The knowledge that someone might be reading my journal gave me the extra incentive to do better and improve my artwork. I think that I can get complacent without subjecting my work to a knowledgeable audience. Now granted, I did not suddenly get a big performance boost from blogging because these thoughts have been germinating for a long time. What I'm saying is that this blog has definitely been a catalyst to move ahead with those new ideas.

Many of the people who visit are experienced artists and just knowing that pushes me to post the best I can. I was looking for motivation but never expecting this type of benefit. I've stated that I view jury submissions as a challenge because I usually get rejected and then I vow to do better and "show them" they were wrong about my work. In the case of this venue I feel good about sharing my experience and what I've learned because my new friends are on the same journey. I have come to enjoy the feeling of companionship on the path. I promise to strive for excellence with everything I put down here in the future and never relent in my artistic and personal growth.


Thursday, April 16, 2009

Journey of Dreams

A new friend of mine that I've made via this blog is Australian artist Peter Brown. Pete left a comment here recently that has had me thinking about life long dreams and the pursuit of artistic expression.

As a very small boy of 5, during our long cold winters, I remember watching a television program called Wild Kingdom. I had this paper cut-out set of African wildlife that I would stand up as each animal was shown on the programs intro. They had this fantastic native percussion theme music and I would get so excited about my little savanna on the living room carpet. I would watch in awe as the host traveled the world encountering wild creatures and having great adventures on safari.

I've been making drawings ever since. As I became an adult my dreams of becoming a professional artist met face to face with reality and my life's circumstances would not allow this to happen. Even so, I am an artist no matter what day job I may have. I am always thinking as an artist and contemplating my true life's work. Progress has been slow but as I mature I'm more comfortable with the pace. I always strive for improvement and growth.

This year I'll be 40 years from those memories of my paper safari, enjoying the same childlike awe in the natural world and creating images of what moves me. We all travel through life in different ways and I've no regrets that I'm not yet a professional. My studio is named 'WaySeeker' for just this reason.

If I'm correct, my artist friend Terry Miller was in his mid forties when he went pro. Sounds like Pete is on his way as well, creating great work after years of other responsibilities and raising a family. I hope he fully enjoys the walk-about he and his wife have recently begun.

I plan to fully savor the artistic break through I've had recently and who knows... I may yet go far and see my dream come true.

Tuesday, April 14, 2009

"Sovereignty" sketch

This is the small pencil sketch I have worked up for my upcoming charcoal drawing. This is a value study more than anything, I've already worked out the position of the elk prior to starting this preliminary. The finish drawing will be 48"x24" so this helps me be as prepared as possible before I begin. I'm very interested to see how long this one takes since the change I made in my process. I'll be posting as often as possible as it moves along.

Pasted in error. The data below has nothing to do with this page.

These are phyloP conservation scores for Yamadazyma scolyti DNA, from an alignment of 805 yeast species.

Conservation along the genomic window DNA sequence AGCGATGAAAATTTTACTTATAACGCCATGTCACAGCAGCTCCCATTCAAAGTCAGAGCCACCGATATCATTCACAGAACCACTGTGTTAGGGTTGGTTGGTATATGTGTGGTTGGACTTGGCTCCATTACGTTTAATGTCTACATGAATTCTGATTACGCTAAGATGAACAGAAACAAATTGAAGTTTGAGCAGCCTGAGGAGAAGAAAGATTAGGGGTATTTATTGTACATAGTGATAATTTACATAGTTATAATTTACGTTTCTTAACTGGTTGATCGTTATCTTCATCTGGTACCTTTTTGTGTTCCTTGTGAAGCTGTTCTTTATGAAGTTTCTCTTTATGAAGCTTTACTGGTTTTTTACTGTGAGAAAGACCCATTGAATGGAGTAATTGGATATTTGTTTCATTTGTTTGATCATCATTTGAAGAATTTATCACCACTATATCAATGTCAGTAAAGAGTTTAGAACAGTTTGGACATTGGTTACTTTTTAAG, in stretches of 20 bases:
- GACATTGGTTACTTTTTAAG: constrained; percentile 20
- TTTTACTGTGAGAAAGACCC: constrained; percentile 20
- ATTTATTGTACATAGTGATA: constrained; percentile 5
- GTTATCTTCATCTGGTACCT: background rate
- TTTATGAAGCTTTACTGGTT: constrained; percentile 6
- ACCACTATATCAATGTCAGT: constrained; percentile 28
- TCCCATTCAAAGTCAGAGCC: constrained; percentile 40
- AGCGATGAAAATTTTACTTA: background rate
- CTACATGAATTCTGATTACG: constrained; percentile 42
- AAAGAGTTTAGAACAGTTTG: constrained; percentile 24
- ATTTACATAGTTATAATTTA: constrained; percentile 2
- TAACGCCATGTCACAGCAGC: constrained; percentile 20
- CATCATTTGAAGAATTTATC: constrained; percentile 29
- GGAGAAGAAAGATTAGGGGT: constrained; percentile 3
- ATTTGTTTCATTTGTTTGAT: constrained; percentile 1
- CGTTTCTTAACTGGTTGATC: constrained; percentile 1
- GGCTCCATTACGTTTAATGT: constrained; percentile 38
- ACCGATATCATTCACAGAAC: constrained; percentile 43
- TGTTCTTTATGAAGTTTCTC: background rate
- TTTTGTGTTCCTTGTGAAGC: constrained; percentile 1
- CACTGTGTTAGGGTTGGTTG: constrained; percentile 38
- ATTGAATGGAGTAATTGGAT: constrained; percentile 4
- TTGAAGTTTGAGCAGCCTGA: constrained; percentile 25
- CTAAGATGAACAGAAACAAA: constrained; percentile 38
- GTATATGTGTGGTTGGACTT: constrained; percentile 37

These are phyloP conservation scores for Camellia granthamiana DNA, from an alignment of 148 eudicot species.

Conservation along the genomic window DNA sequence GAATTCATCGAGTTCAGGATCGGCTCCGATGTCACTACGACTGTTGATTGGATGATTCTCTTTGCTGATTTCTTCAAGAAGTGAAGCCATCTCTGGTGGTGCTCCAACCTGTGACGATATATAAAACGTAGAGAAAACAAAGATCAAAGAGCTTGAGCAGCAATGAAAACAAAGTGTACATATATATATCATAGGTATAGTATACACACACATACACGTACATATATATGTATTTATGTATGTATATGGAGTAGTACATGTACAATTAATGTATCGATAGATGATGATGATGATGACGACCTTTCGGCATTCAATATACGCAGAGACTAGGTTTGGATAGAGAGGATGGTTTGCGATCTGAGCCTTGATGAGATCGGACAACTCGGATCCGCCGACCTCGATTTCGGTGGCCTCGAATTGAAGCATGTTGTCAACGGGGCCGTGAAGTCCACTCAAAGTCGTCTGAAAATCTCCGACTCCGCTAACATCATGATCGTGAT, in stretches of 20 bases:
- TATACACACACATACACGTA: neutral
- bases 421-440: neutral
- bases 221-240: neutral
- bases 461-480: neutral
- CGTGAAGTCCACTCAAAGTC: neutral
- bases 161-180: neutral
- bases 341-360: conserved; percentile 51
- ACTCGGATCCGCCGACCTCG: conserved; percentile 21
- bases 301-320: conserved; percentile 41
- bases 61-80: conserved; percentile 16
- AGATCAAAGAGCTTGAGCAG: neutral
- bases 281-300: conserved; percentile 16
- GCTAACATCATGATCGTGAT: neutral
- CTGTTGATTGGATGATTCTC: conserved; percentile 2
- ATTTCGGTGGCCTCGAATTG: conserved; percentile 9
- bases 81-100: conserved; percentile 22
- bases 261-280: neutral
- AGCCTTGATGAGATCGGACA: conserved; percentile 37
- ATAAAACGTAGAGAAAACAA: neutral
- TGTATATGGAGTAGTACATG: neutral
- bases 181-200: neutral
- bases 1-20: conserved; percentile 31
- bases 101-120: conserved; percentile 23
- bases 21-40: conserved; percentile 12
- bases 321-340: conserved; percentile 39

Friday, April 10, 2009


I added a new word to my vocabulary today. Epiphenomenon; noun, a mental state regarded as a by-product of brain activity.

I have been filled with many thoughts since I completed "Solstice" (detail above). Whole new worlds of possibility have opened because of what has happened to me during the course of this work. The vision I have of my art has expanded beyond what I might have hoped for, like stepping up to an entirely new level of consciousness.

I expect this sounds quite aburd and esoteric but for me it's life altering. The time I spent on this drawing and the one just prior, marks a profound turning point for me as an artist. I've been chided for being too cerebral about my work but now there is an elevated degree of emotion to it as well. I can hardly wait for what unfolds.

Wednesday, April 8, 2009

Totally Unexpected

Well... I really do not know what to think. Here, a scant 7 hours from the point it was first posted I'm finished with this 18"x36" Great Horned Owl piece. I had this free day and thought I'd get it started, never did I think I would complete it in one sitting.

Productivity has always been the greatest challenge in my puny, part-time art career. If this new process gives results this quickly I might just have to take a day off more frequently. I was stunned that only a week had elapsed from the beginning to end of that bald eagle I recently completed and now I'm talking hours. I don't even have a title in mind for this owl yet.

There are implications from today that I'll have to think about. If I can create more drawings each year perhaps I can move closer to expanding my part-time status. Also, more works being completed means greater opportunity for artistic growth with each one. Yeah... definitely a paradigm shift, or seismic tremor, or big bang went off in my head today!

Great Horned Owl